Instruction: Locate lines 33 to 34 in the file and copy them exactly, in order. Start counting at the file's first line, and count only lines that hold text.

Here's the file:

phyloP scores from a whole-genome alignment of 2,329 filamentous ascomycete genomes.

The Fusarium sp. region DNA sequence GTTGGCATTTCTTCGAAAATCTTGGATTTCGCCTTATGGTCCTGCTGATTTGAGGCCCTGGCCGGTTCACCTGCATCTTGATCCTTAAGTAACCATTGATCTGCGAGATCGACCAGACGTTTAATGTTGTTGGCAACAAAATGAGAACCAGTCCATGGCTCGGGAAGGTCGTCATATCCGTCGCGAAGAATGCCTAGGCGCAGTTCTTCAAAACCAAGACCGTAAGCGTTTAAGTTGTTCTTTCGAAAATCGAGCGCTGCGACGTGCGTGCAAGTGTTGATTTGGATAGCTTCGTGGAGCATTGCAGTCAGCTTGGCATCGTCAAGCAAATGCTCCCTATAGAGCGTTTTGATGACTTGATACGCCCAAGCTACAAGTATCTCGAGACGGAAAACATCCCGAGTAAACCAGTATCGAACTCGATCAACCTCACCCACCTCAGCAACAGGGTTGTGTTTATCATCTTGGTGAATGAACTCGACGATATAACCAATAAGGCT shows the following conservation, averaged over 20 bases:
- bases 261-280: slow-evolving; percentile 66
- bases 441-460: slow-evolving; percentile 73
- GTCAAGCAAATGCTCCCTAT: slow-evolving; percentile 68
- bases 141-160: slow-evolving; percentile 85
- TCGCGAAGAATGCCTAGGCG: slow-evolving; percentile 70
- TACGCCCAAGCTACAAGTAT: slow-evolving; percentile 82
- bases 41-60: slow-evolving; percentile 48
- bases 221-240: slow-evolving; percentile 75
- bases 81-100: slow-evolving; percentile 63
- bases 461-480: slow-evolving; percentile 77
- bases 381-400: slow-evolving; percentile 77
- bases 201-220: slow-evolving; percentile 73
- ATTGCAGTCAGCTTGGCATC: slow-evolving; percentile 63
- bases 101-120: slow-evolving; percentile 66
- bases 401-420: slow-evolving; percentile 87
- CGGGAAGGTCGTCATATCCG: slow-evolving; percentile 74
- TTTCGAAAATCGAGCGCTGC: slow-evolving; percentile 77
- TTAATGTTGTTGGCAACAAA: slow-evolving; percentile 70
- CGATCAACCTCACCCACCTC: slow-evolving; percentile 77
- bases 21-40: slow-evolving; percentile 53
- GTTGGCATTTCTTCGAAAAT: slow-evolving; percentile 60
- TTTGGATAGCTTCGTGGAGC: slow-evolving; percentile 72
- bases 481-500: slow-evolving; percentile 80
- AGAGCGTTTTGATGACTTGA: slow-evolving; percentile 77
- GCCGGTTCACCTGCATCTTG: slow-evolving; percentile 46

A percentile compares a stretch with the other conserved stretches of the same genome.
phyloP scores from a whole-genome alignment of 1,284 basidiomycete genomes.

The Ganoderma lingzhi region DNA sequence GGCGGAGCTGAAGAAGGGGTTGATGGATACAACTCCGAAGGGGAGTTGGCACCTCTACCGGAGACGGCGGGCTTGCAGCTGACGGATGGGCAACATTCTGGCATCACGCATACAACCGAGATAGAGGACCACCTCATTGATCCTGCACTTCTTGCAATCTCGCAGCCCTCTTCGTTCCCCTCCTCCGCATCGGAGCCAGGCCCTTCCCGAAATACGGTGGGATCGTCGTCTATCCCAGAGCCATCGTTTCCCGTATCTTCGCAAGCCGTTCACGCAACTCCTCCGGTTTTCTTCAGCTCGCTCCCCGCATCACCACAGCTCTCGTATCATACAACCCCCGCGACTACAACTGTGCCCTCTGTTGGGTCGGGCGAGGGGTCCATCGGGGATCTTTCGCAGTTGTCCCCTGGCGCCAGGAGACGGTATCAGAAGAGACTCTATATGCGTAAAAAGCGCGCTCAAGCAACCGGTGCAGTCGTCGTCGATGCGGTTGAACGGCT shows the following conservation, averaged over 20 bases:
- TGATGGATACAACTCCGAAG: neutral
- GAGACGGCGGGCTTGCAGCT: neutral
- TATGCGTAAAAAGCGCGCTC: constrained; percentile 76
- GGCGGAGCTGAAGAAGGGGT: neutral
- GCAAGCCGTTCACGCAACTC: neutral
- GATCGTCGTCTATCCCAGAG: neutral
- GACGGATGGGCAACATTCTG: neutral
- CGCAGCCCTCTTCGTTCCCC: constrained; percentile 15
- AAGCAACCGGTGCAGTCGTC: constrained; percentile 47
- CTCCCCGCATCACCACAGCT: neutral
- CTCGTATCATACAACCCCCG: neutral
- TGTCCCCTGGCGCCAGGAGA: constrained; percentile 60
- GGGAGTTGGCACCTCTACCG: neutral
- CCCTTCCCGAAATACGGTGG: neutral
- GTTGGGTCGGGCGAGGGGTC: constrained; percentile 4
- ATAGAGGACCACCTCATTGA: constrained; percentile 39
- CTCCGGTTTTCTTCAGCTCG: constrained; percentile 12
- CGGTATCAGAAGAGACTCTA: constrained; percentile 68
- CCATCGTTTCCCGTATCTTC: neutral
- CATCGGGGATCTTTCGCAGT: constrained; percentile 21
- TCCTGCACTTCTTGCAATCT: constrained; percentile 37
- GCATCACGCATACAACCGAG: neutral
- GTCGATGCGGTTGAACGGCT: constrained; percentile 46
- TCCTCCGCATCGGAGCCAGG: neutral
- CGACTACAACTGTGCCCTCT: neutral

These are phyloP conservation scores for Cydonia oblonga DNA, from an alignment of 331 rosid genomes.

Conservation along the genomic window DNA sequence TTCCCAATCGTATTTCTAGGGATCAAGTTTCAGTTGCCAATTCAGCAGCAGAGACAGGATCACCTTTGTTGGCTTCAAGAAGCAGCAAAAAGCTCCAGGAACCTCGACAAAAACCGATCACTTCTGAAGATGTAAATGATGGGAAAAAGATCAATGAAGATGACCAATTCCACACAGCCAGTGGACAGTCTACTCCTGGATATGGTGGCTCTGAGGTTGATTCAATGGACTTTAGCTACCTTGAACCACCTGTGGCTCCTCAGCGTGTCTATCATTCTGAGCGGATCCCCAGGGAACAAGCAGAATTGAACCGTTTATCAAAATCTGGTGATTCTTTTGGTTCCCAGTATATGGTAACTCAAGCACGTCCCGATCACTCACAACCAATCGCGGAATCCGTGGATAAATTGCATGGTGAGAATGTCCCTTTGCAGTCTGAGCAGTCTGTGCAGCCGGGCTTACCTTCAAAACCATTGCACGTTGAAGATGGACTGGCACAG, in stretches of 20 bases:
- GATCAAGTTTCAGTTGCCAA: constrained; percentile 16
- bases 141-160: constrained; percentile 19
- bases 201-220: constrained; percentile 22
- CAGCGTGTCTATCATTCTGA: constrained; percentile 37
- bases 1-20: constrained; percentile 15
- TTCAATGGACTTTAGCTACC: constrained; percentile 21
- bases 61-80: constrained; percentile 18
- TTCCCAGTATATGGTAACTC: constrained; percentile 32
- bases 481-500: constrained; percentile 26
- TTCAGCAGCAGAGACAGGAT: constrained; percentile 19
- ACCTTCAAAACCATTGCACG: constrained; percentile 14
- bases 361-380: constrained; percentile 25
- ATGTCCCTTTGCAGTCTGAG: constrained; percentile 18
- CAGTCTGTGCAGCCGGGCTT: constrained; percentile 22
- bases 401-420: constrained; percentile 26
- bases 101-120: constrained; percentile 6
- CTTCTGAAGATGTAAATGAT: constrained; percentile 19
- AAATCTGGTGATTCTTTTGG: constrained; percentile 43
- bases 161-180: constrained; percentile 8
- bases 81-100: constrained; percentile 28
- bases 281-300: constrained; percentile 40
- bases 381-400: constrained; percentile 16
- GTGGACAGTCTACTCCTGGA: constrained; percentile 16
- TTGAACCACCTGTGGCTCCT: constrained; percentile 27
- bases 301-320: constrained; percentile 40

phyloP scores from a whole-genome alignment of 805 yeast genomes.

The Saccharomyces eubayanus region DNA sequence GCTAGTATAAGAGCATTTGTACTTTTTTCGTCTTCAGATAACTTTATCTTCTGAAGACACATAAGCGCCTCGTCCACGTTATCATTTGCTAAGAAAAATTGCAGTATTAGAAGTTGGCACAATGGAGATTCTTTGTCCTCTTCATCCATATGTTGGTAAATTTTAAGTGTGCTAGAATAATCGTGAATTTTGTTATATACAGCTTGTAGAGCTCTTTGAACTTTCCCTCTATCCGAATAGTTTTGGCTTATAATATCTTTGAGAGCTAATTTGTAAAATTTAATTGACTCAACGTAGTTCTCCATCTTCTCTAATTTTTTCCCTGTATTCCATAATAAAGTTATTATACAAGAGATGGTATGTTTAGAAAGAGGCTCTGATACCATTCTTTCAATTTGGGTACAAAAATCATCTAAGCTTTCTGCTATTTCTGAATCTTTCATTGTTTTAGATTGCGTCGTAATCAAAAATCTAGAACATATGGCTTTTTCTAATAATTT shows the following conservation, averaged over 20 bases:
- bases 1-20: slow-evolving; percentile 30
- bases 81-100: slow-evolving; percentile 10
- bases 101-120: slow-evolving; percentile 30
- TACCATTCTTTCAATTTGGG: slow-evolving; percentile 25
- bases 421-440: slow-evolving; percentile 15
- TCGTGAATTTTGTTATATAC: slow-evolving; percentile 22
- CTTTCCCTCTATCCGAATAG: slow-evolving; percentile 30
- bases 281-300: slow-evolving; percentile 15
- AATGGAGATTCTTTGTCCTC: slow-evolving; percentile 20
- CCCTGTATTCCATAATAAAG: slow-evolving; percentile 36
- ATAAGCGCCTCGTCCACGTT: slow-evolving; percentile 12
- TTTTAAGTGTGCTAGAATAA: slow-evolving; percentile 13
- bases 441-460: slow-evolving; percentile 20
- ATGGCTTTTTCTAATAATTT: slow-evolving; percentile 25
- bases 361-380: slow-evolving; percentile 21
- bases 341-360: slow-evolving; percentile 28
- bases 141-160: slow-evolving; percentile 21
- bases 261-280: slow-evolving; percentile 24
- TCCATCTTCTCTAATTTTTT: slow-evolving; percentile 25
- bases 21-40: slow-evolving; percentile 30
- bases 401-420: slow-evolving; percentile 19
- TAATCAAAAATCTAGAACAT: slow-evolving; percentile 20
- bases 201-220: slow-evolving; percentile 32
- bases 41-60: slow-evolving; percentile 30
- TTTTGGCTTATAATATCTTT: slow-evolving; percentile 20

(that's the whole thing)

- TATGCGTAAAAAGCGCGCTC: constrained; percentile 76
- GGCGGAGCTGAAGAAGGGGT: neutral